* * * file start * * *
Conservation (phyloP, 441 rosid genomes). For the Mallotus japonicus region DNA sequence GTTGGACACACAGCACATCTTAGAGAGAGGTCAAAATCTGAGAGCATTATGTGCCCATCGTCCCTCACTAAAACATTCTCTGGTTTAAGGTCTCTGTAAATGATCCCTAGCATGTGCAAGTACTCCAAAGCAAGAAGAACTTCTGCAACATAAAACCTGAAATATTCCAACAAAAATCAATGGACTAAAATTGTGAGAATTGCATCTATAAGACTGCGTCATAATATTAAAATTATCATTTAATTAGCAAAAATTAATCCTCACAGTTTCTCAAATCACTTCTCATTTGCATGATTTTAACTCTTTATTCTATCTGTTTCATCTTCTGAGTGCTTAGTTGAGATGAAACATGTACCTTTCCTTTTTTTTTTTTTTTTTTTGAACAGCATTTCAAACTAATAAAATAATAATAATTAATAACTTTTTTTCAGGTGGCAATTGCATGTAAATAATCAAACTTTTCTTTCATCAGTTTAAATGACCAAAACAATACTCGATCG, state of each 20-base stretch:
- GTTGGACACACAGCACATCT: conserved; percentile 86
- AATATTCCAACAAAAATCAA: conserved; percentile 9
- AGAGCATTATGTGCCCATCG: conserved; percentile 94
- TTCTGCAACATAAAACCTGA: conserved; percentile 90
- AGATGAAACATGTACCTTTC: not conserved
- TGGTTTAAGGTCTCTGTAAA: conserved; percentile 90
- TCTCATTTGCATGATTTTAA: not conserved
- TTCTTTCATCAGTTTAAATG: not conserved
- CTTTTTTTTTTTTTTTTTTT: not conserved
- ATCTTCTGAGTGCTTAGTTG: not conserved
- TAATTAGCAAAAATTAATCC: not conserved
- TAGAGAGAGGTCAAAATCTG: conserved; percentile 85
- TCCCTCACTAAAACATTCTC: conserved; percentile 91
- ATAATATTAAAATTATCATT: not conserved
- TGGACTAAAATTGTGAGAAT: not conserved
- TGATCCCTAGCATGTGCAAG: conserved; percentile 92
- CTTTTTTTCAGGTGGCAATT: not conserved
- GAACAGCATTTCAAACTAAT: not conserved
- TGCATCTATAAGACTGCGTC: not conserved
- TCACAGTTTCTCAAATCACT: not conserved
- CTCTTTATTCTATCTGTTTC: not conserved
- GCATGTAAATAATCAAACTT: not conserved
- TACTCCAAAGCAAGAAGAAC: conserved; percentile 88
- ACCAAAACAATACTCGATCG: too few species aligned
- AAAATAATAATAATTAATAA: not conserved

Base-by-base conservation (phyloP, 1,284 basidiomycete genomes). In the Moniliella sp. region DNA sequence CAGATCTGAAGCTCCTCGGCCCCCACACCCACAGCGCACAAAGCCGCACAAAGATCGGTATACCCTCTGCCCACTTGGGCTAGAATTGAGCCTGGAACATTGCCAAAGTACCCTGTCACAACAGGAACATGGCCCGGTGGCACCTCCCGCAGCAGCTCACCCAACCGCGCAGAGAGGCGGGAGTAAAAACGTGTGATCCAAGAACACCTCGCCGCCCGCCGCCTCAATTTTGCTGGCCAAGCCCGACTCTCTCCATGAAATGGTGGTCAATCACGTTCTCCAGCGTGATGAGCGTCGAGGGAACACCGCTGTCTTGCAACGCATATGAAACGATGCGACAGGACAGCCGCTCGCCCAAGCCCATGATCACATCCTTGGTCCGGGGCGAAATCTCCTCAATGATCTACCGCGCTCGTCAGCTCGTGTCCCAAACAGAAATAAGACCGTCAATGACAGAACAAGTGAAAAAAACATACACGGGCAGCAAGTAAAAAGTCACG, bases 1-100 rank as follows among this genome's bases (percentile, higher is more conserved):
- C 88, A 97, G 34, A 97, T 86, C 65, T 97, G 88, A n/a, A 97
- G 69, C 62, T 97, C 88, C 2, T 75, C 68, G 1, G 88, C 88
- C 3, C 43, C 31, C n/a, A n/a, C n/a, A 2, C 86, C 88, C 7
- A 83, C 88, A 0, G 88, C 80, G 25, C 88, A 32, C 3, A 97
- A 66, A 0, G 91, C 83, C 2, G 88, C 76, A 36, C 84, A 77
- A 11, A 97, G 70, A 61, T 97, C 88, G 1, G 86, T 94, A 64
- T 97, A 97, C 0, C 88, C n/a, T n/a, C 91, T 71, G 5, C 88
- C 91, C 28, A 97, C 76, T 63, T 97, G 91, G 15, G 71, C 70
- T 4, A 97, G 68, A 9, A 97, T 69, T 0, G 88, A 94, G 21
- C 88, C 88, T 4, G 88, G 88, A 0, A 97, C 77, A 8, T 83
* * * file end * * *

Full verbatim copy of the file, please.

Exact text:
Conservation (phyloP, 441 rosid genomes). For the Mallotus japonicus region DNA sequence GTTGGACACACAGCACATCTTAGAGAGAGGTCAAAATCTGAGAGCATTATGTGCCCATCGTCCCTCACTAAAACATTCTCTGGTTTAAGGTCTCTGTAAATGATCCCTAGCATGTGCAAGTACTCCAAAGCAAGAAGAACTTCTGCAACATAAAACCTGAAATATTCCAACAAAAATCAATGGACTAAAATTGTGAGAATTGCATCTATAAGACTGCGTCATAATATTAAAATTATCATTTAATTAGCAAAAATTAATCCTCACAGTTTCTCAAATCACTTCTCATTTGCATGATTTTAACTCTTTATTCTATCTGTTTCATCTTCTGAGTGCTTAGTTGAGATGAAACATGTACCTTTCCTTTTTTTTTTTTTTTTTTTGAACAGCATTTCAAACTAATAAAATAATAATAATTAATAACTTTTTTTCAGGTGGCAATTGCATGTAAATAATCAAACTTTTCTTTCATCAGTTTAAATGACCAAAACAATACTCGATCG, state of each 20-base stretch:
- GTTGGACACACAGCACATCT: conserved; percentile 86
- AATATTCCAACAAAAATCAA: conserved; percentile 9
- AGAGCATTATGTGCCCATCG: conserved; percentile 94
- TTCTGCAACATAAAACCTGA: conserved; percentile 90
- AGATGAAACATGTACCTTTC: not conserved
- TGGTTTAAGGTCTCTGTAAA: conserved; percentile 90
- TCTCATTTGCATGATTTTAA: not conserved
- TTCTTTCATCAGTTTAAATG: not conserved
- CTTTTTTTTTTTTTTTTTTT: not conserved
- ATCTTCTGAGTGCTTAGTTG: not conserved
- TAATTAGCAAAAATTAATCC: not conserved
- TAGAGAGAGGTCAAAATCTG: conserved; percentile 85
- TCCCTCACTAAAACATTCTC: conserved; percentile 91
- ATAATATTAAAATTATCATT: not conserved
- TGGACTAAAATTGTGAGAAT: not conserved
- TGATCCCTAGCATGTGCAAG: conserved; percentile 92
- CTTTTTTTCAGGTGGCAATT: not conserved
- GAACAGCATTTCAAACTAAT: not conserved
- TGCATCTATAAGACTGCGTC: not conserved
- TCACAGTTTCTCAAATCACT: not conserved
- CTCTTTATTCTATCTGTTTC: not conserved
- GCATGTAAATAATCAAACTT: not conserved
- TACTCCAAAGCAAGAAGAAC: conserved; percentile 88
- ACCAAAACAATACTCGATCG: too few species aligned
- AAAATAATAATAATTAATAA: not conserved

Base-by-base conservation (phyloP, 1,284 basidiomycete genomes). In the Moniliella sp. region DNA sequence CAGATCTGAAGCTCCTCGGCCCCCACACCCACAGCGCACAAAGCCGCACAAAGATCGGTATACCCTCTGCCCACTTGGGCTAGAATTGAGCCTGGAACATTGCCAAAGTACCCTGTCACAACAGGAACATGGCCCGGTGGCACCTCCCGCAGCAGCTCACCCAACCGCGCAGAGAGGCGGGAGTAAAAACGTGTGATCCAAGAACACCTCGCCGCCCGCCGCCTCAATTTTGCTGGCCAAGCCCGACTCTCTCCATGAAATGGTGGTCAATCACGTTCTCCAGCGTGATGAGCGTCGAGGGAACACCGCTGTCTTGCAACGCATATGAAACGATGCGACAGGACAGCCGCTCGCCCAAGCCCATGATCACATCCTTGGTCCGGGGCGAAATCTCCTCAATGATCTACCGCGCTCGTCAGCTCGTGTCCCAAACAGAAATAAGACCGTCAATGACAGAACAAGTGAAAAAAACATACACGGGCAGCAAGTAAAAAGTCACG, bases 1-100 rank as follows among this genome's bases (percentile, higher is more conserved):
- C 88, A 97, G 34, A 97, T 86, C 65, T 97, G 88, A n/a, A 97
- G 69, C 62, T 97, C 88, C 2, T 75, C 68, G 1, G 88, C 88
- C 3, C 43, C 31, C n/a, A n/a, C n/a, A 2, C 86, C 88, C 7
- A 83, C 88, A 0, G 88, C 80, G 25, C 88, A 32, C 3, A 97
- A 66, A 0, G 91, C 83, C 2, G 88, C 76, A 36, C 84, A 77
- A 11, A 97, G 70, A 61, T 97, C 88, G 1, G 86, T 94, A 64
- T 97, A 97, C 0, C 88, C n/a, T n/a, C 91, T 71, G 5, C 88
- C 91, C 28, A 97, C 76, T 63, T 97, G 91, G 15, G 71, C 70
- T 4, A 97, G 68, A 9, A 97, T 69, T 0, G 88, A 94, G 21
- C 88, C 88, T 4, G 88, G 88, A 0, A 97, C 77, A 8, T 83